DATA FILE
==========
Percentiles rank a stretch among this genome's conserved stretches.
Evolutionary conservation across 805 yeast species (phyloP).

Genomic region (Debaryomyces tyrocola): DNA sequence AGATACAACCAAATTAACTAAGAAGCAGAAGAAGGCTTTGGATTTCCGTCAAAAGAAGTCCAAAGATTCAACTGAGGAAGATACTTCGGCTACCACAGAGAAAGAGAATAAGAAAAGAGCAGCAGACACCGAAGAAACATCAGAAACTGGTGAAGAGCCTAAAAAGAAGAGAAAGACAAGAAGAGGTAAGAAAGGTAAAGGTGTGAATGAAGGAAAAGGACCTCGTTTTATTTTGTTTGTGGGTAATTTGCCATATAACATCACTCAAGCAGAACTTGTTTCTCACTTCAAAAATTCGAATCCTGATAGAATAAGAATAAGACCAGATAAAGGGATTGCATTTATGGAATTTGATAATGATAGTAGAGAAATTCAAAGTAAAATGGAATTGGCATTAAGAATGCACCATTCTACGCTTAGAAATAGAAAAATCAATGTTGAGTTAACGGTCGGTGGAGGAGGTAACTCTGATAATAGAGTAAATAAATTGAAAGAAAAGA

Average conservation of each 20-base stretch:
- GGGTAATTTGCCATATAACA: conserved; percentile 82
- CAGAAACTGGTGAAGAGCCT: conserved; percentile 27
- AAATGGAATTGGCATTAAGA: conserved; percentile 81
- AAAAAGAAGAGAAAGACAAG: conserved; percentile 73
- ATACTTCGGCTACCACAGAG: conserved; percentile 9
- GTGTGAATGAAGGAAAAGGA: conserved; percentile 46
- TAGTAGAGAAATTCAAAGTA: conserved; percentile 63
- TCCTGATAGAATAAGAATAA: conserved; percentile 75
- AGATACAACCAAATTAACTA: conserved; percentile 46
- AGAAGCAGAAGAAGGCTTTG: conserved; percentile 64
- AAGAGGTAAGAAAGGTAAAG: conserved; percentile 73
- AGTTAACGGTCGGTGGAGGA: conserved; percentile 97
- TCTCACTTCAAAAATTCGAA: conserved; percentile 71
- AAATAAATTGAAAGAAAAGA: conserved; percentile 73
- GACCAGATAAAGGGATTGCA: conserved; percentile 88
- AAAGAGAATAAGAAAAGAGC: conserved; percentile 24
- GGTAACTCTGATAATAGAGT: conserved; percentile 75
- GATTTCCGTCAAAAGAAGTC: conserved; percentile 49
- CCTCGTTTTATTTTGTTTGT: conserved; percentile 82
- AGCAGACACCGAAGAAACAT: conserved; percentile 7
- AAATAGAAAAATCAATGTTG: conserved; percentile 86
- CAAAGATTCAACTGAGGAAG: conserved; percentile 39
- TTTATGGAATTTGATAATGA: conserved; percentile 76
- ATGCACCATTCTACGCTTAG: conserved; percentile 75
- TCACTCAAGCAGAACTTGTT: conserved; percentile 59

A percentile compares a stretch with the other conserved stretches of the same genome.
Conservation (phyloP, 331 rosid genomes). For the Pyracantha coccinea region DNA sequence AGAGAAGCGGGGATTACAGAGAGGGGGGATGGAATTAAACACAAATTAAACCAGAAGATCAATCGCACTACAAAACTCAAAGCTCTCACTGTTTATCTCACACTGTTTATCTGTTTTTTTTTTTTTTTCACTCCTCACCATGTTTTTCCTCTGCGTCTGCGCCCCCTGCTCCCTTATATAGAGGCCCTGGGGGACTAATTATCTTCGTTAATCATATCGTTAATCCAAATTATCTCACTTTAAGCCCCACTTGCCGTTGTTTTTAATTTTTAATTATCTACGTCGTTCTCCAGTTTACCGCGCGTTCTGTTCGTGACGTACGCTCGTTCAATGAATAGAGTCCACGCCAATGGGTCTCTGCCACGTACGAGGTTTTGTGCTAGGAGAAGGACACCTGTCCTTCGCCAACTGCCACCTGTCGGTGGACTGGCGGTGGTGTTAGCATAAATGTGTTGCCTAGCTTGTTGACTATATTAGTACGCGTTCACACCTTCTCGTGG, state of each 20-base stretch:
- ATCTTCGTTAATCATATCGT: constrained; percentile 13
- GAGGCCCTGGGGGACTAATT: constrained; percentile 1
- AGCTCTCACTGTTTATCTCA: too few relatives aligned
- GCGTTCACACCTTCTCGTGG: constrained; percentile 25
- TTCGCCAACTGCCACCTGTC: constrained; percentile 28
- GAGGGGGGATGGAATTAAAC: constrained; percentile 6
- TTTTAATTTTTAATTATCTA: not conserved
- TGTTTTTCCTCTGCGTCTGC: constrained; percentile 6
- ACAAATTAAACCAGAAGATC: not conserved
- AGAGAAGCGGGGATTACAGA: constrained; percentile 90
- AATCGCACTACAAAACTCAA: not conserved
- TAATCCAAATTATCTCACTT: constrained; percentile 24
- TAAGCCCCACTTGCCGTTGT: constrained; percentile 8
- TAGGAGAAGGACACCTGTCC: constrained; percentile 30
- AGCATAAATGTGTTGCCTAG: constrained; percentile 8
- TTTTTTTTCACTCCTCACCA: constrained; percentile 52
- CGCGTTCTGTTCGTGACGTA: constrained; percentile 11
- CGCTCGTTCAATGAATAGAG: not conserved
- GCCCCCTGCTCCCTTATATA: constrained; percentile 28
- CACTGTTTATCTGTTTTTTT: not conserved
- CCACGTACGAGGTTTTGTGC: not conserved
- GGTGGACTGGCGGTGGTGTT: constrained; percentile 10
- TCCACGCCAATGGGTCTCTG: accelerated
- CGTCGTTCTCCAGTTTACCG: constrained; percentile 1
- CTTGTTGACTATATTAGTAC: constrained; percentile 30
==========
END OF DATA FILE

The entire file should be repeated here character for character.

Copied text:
Percentiles rank a stretch among this genome's conserved stretches.
Evolutionary conservation across 805 yeast species (phyloP).

Genomic region (Debaryomyces tyrocola): DNA sequence AGATACAACCAAATTAACTAAGAAGCAGAAGAAGGCTTTGGATTTCCGTCAAAAGAAGTCCAAAGATTCAACTGAGGAAGATACTTCGGCTACCACAGAGAAAGAGAATAAGAAAAGAGCAGCAGACACCGAAGAAACATCAGAAACTGGTGAAGAGCCTAAAAAGAAGAGAAAGACAAGAAGAGGTAAGAAAGGTAAAGGTGTGAATGAAGGAAAAGGACCTCGTTTTATTTTGTTTGTGGGTAATTTGCCATATAACATCACTCAAGCAGAACTTGTTTCTCACTTCAAAAATTCGAATCCTGATAGAATAAGAATAAGACCAGATAAAGGGATTGCATTTATGGAATTTGATAATGATAGTAGAGAAATTCAAAGTAAAATGGAATTGGCATTAAGAATGCACCATTCTACGCTTAGAAATAGAAAAATCAATGTTGAGTTAACGGTCGGTGGAGGAGGTAACTCTGATAATAGAGTAAATAAATTGAAAGAAAAGA

Average conservation of each 20-base stretch:
- GGGTAATTTGCCATATAACA: conserved; percentile 82
- CAGAAACTGGTGAAGAGCCT: conserved; percentile 27
- AAATGGAATTGGCATTAAGA: conserved; percentile 81
- AAAAAGAAGAGAAAGACAAG: conserved; percentile 73
- ATACTTCGGCTACCACAGAG: conserved; percentile 9
- GTGTGAATGAAGGAAAAGGA: conserved; percentile 46
- TAGTAGAGAAATTCAAAGTA: conserved; percentile 63
- TCCTGATAGAATAAGAATAA: conserved; percentile 75
- AGATACAACCAAATTAACTA: conserved; percentile 46
- AGAAGCAGAAGAAGGCTTTG: conserved; percentile 64
- AAGAGGTAAGAAAGGTAAAG: conserved; percentile 73
- AGTTAACGGTCGGTGGAGGA: conserved; percentile 97
- TCTCACTTCAAAAATTCGAA: conserved; percentile 71
- AAATAAATTGAAAGAAAAGA: conserved; percentile 73
- GACCAGATAAAGGGATTGCA: conserved; percentile 88
- AAAGAGAATAAGAAAAGAGC: conserved; percentile 24
- GGTAACTCTGATAATAGAGT: conserved; percentile 75
- GATTTCCGTCAAAAGAAGTC: conserved; percentile 49
- CCTCGTTTTATTTTGTTTGT: conserved; percentile 82
- AGCAGACACCGAAGAAACAT: conserved; percentile 7
- AAATAGAAAAATCAATGTTG: conserved; percentile 86
- CAAAGATTCAACTGAGGAAG: conserved; percentile 39
- TTTATGGAATTTGATAATGA: conserved; percentile 76
- ATGCACCATTCTACGCTTAG: conserved; percentile 75
- TCACTCAAGCAGAACTTGTT: conserved; percentile 59

A percentile compares a stretch with the other conserved stretches of the same genome.
Conservation (phyloP, 331 rosid genomes). For the Pyracantha coccinea region DNA sequence AGAGAAGCGGGGATTACAGAGAGGGGGGATGGAATTAAACACAAATTAAACCAGAAGATCAATCGCACTACAAAACTCAAAGCTCTCACTGTTTATCTCACACTGTTTATCTGTTTTTTTTTTTTTTTCACTCCTCACCATGTTTTTCCTCTGCGTCTGCGCCCCCTGCTCCCTTATATAGAGGCCCTGGGGGACTAATTATCTTCGTTAATCATATCGTTAATCCAAATTATCTCACTTTAAGCCCCACTTGCCGTTGTTTTTAATTTTTAATTATCTACGTCGTTCTCCAGTTTACCGCGCGTTCTGTTCGTGACGTACGCTCGTTCAATGAATAGAGTCCACGCCAATGGGTCTCTGCCACGTACGAGGTTTTGTGCTAGGAGAAGGACACCTGTCCTTCGCCAACTGCCACCTGTCGGTGGACTGGCGGTGGTGTTAGCATAAATGTGTTGCCTAGCTTGTTGACTATATTAGTACGCGTTCACACCTTCTCGTGG, state of each 20-base stretch:
- ATCTTCGTTAATCATATCGT: constrained; percentile 13
- GAGGCCCTGGGGGACTAATT: constrained; percentile 1
- AGCTCTCACTGTTTATCTCA: too few relatives aligned
- GCGTTCACACCTTCTCGTGG: constrained; percentile 25
- TTCGCCAACTGCCACCTGTC: constrained; percentile 28
- GAGGGGGGATGGAATTAAAC: constrained; percentile 6
- TTTTAATTTTTAATTATCTA: not conserved
- TGTTTTTCCTCTGCGTCTGC: constrained; percentile 6
- ACAAATTAAACCAGAAGATC: not conserved
- AGAGAAGCGGGGATTACAGA: constrained; percentile 90
- AATCGCACTACAAAACTCAA: not conserved
- TAATCCAAATTATCTCACTT: constrained; percentile 24
- TAAGCCCCACTTGCCGTTGT: constrained; percentile 8
- TAGGAGAAGGACACCTGTCC: constrained; percentile 30
- AGCATAAATGTGTTGCCTAG: constrained; percentile 8
- TTTTTTTTCACTCCTCACCA: constrained; percentile 52
- CGCGTTCTGTTCGTGACGTA: constrained; percentile 11
- CGCTCGTTCAATGAATAGAG: not conserved
- GCCCCCTGCTCCCTTATATA: constrained; percentile 28
- CACTGTTTATCTGTTTTTTT: not conserved
- CCACGTACGAGGTTTTGTGC: not conserved
- GGTGGACTGGCGGTGGTGTT: constrained; percentile 10
- TCCACGCCAATGGGTCTCTG: accelerated
- CGTCGTTCTCCAGTTTACCG: constrained; percentile 1
- CTTGTTGACTATATTAGTAC: constrained; percentile 30